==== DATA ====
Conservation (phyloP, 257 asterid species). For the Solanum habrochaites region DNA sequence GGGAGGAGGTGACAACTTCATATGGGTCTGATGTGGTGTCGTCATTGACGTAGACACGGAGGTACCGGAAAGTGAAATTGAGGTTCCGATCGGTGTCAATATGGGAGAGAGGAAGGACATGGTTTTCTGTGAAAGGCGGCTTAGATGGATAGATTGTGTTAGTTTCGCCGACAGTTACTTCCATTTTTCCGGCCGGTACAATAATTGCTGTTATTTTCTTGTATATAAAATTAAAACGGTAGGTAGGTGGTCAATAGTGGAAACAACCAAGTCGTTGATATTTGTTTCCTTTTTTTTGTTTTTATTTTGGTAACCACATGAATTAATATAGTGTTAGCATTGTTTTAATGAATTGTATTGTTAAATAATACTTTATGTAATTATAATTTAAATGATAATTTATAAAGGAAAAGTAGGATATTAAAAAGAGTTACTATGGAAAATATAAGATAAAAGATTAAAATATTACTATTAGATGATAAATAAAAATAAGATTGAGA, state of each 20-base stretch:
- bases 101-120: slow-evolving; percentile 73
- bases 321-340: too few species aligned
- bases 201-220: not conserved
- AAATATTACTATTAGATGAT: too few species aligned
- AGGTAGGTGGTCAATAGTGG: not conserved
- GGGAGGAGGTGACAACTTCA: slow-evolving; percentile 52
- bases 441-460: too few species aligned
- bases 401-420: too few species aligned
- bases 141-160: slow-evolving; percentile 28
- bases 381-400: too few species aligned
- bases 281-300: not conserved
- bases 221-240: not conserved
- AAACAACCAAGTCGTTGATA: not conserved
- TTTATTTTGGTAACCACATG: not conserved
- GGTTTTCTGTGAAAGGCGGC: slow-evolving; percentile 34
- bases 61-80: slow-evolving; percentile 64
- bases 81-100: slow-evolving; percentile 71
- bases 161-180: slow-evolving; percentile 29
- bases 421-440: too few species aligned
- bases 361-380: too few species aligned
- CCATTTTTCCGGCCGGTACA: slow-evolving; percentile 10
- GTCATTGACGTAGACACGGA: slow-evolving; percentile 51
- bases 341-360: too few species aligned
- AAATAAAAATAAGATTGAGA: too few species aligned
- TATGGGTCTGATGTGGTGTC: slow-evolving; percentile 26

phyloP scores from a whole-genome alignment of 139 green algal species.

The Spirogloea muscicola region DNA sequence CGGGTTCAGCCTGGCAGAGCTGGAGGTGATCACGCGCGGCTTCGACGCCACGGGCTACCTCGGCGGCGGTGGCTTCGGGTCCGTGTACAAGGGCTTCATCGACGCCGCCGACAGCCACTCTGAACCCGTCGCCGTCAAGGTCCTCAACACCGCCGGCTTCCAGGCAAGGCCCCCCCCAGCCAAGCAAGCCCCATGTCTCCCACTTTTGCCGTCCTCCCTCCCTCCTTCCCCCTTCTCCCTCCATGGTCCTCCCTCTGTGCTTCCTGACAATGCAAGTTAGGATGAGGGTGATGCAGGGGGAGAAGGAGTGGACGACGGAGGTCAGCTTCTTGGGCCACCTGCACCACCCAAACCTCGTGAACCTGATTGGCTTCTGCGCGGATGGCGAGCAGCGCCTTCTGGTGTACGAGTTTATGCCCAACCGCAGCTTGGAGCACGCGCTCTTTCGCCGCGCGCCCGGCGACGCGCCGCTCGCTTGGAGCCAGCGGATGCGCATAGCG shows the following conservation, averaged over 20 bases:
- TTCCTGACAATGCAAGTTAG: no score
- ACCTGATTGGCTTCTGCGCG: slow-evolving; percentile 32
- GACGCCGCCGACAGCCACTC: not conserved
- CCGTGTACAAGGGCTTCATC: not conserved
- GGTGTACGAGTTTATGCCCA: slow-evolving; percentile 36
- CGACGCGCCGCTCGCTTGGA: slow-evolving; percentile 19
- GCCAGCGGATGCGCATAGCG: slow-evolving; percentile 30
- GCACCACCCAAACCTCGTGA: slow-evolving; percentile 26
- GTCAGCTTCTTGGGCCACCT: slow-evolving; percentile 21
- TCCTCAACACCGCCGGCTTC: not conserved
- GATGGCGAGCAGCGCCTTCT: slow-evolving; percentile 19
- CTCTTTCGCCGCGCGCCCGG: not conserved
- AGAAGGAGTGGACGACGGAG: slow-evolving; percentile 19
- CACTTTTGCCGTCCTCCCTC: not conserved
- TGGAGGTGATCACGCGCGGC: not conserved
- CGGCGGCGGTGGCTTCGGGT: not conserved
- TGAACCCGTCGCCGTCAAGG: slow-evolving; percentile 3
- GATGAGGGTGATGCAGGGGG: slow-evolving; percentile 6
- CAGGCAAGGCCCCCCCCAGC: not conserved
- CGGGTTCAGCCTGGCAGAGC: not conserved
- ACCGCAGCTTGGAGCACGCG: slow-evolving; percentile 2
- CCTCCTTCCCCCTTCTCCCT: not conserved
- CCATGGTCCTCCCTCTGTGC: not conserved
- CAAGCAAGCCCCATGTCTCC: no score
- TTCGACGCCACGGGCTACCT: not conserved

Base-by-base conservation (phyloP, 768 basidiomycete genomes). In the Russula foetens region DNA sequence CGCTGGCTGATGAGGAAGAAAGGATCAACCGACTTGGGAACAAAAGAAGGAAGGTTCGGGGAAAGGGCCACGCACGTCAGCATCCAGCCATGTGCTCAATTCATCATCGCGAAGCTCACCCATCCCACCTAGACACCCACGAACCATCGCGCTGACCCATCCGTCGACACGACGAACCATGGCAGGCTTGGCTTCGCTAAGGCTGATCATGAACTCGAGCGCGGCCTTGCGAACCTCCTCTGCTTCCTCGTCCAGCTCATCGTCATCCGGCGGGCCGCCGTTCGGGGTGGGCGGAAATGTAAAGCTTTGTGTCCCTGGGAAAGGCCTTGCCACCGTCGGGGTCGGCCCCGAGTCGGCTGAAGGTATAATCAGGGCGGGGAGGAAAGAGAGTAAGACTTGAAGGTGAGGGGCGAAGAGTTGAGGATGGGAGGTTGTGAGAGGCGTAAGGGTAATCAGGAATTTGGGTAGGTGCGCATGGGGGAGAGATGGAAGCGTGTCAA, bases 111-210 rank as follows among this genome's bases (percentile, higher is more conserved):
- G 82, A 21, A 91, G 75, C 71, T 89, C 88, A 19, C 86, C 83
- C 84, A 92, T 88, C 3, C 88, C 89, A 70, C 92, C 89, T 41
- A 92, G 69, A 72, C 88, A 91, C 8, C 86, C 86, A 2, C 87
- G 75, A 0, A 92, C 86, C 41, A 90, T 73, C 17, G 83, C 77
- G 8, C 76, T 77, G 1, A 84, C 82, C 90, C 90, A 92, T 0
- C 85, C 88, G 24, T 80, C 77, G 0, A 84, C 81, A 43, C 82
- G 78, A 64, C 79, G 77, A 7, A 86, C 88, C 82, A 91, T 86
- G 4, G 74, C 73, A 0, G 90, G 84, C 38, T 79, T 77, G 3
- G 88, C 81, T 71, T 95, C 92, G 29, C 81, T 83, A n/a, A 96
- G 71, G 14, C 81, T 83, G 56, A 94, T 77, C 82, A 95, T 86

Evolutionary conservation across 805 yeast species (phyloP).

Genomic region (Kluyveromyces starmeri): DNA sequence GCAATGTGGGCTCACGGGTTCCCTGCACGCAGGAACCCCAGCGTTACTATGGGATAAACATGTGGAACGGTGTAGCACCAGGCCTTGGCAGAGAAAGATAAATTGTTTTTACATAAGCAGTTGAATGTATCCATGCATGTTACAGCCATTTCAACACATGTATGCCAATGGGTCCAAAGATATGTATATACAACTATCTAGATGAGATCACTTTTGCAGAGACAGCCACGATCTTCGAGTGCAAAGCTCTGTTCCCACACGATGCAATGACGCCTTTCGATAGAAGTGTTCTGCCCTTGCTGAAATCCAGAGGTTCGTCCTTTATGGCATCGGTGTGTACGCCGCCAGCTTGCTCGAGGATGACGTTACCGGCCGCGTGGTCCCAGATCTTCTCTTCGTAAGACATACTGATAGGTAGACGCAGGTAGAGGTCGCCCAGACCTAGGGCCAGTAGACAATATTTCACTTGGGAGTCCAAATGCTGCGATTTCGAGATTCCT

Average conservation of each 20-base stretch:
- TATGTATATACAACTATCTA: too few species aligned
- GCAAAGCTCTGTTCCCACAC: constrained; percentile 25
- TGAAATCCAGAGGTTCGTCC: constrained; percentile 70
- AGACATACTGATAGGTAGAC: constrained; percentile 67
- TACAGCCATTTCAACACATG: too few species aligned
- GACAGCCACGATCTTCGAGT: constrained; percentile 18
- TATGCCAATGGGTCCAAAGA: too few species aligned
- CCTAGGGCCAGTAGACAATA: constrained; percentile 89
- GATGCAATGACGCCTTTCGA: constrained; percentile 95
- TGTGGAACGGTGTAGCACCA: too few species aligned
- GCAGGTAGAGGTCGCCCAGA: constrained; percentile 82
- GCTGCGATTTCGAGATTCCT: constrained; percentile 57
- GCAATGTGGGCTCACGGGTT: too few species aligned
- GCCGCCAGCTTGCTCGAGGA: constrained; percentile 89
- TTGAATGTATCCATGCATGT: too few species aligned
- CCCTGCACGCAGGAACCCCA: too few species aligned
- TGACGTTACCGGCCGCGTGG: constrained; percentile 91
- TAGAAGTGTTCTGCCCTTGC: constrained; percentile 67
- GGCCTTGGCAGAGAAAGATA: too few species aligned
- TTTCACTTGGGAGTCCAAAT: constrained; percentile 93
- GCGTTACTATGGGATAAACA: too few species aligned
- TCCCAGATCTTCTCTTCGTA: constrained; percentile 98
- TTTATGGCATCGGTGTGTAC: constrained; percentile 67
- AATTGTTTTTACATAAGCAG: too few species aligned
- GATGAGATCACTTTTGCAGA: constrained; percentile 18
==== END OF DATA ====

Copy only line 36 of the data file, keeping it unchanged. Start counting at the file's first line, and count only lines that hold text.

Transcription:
- GCACCACCCAAACCTCGTGA: slow-evolving; percentile 26